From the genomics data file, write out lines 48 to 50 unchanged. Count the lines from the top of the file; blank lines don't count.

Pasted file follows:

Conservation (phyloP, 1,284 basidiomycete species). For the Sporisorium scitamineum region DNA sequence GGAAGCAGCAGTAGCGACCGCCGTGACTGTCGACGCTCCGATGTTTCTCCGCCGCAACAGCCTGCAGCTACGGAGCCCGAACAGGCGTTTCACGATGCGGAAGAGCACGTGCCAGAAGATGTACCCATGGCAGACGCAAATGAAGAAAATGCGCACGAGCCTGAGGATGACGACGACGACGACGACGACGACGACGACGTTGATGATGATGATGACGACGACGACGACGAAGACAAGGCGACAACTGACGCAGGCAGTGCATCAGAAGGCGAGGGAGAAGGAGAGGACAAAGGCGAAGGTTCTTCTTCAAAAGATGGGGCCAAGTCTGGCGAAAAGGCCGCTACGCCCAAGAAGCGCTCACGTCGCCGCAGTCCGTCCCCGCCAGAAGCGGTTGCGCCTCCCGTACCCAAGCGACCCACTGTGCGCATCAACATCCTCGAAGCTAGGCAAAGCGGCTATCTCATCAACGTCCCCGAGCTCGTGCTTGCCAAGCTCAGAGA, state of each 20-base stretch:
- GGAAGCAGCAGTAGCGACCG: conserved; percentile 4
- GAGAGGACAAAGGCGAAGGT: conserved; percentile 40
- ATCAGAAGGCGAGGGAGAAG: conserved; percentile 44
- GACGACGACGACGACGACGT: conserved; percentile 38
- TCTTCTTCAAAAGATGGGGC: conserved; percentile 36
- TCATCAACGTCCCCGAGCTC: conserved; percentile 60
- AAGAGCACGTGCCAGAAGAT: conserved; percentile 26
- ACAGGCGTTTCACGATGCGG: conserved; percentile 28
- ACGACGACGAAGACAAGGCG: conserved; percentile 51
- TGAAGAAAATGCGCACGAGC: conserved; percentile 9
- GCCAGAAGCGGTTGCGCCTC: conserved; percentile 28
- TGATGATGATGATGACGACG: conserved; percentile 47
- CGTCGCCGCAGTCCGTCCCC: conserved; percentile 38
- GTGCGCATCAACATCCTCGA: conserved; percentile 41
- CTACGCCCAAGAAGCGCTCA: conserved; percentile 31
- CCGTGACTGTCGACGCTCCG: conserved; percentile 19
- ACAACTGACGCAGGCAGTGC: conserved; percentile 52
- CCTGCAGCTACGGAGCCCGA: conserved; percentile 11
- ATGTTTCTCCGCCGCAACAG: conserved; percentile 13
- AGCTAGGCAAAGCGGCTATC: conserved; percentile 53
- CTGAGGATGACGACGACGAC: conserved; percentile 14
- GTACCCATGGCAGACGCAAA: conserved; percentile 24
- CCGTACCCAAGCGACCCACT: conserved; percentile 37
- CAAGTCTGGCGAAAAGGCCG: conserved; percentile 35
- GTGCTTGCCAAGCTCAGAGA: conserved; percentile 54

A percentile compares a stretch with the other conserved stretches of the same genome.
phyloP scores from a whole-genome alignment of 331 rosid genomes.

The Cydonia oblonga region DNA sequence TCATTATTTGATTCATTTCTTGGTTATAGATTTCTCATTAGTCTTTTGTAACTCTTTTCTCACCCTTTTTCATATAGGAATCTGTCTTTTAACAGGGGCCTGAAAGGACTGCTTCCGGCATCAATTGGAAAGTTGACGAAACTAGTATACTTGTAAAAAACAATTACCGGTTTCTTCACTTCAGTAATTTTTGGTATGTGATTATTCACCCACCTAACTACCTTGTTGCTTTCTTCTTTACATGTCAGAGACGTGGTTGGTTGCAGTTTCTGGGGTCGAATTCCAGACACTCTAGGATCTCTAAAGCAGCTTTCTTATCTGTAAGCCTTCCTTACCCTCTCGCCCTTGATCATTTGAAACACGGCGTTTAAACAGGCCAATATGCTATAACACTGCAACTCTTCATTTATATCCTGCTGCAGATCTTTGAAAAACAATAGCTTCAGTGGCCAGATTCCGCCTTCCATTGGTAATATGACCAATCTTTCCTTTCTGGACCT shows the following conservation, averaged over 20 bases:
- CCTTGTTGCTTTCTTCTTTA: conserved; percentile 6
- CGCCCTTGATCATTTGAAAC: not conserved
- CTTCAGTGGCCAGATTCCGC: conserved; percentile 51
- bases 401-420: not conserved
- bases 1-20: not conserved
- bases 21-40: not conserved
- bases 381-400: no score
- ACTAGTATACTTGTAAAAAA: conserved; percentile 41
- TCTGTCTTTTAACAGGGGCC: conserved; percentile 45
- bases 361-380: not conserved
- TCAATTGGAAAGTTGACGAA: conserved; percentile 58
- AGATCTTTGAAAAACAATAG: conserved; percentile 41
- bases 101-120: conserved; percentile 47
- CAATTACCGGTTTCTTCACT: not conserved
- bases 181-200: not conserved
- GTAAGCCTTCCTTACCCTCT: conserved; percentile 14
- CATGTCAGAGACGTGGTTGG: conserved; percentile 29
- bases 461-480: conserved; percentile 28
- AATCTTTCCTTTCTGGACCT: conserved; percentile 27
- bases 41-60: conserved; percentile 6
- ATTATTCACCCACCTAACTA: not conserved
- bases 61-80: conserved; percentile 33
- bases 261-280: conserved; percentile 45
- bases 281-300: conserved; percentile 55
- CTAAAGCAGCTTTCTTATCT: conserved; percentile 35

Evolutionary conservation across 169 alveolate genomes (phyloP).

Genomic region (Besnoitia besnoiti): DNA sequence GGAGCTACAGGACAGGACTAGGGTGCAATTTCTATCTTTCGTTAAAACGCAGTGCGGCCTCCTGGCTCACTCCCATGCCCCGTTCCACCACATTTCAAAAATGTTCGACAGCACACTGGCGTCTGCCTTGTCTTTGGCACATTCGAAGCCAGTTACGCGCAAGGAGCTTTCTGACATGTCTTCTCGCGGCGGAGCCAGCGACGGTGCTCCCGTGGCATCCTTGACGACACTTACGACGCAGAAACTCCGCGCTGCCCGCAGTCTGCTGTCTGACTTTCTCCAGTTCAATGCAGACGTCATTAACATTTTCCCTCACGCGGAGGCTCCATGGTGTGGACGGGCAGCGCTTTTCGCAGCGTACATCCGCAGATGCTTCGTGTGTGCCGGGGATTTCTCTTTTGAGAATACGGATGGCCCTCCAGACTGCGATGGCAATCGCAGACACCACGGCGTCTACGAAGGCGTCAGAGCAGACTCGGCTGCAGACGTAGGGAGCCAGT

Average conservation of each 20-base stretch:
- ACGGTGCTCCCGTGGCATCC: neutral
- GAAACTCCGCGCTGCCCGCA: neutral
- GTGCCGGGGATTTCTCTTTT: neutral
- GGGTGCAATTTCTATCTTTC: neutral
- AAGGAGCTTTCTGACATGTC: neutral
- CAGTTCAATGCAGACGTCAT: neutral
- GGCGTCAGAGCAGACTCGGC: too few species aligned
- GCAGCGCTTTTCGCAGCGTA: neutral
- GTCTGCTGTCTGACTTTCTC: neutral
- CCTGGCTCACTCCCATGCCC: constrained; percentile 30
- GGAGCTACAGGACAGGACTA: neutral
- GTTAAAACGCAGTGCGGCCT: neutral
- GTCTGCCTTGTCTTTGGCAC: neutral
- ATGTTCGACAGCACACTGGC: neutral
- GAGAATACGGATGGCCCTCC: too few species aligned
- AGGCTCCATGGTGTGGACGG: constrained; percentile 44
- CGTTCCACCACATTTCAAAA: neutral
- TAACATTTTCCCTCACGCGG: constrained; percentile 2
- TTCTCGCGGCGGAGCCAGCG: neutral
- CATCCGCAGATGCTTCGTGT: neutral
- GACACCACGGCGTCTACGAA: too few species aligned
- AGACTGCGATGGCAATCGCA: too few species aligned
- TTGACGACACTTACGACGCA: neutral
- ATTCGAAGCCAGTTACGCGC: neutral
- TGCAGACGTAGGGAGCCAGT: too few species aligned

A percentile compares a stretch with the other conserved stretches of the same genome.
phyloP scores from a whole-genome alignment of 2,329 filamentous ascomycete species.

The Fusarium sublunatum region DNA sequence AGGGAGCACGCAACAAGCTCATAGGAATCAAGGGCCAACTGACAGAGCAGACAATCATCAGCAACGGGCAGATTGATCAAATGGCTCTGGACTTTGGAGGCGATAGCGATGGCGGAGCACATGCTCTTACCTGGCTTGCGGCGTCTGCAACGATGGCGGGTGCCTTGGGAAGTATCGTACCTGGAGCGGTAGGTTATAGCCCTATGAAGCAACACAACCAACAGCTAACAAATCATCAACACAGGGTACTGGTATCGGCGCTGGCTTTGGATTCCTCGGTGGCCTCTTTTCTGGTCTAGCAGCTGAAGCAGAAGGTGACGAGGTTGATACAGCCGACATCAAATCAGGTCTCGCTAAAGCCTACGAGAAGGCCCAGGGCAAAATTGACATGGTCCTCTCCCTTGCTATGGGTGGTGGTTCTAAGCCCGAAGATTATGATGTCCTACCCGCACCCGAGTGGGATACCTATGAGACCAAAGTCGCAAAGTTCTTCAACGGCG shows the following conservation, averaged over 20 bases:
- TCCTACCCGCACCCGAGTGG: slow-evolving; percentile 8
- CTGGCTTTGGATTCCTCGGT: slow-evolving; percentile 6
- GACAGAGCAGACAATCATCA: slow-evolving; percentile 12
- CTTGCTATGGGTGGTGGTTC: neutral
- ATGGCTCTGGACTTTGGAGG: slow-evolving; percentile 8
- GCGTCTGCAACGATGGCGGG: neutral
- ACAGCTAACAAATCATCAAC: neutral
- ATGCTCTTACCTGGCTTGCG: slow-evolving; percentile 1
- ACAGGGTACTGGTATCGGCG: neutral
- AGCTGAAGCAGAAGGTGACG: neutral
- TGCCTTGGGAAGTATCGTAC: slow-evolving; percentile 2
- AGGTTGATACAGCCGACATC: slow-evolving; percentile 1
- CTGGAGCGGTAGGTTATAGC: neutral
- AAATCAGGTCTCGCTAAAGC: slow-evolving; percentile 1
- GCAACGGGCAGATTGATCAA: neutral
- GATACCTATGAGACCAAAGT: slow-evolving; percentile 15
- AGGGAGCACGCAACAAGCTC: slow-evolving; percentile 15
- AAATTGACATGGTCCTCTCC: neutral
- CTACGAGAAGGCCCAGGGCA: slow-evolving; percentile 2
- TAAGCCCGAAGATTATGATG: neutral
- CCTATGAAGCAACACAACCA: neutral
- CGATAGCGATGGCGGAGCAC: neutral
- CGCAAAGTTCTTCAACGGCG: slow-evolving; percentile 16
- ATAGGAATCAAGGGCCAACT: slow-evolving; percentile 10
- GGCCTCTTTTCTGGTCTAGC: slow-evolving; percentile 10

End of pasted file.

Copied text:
- AATCTTTCCTTTCTGGACCT: conserved; percentile 27
- bases 41-60: conserved; percentile 6
- ATTATTCACCCACCTAACTA: not conserved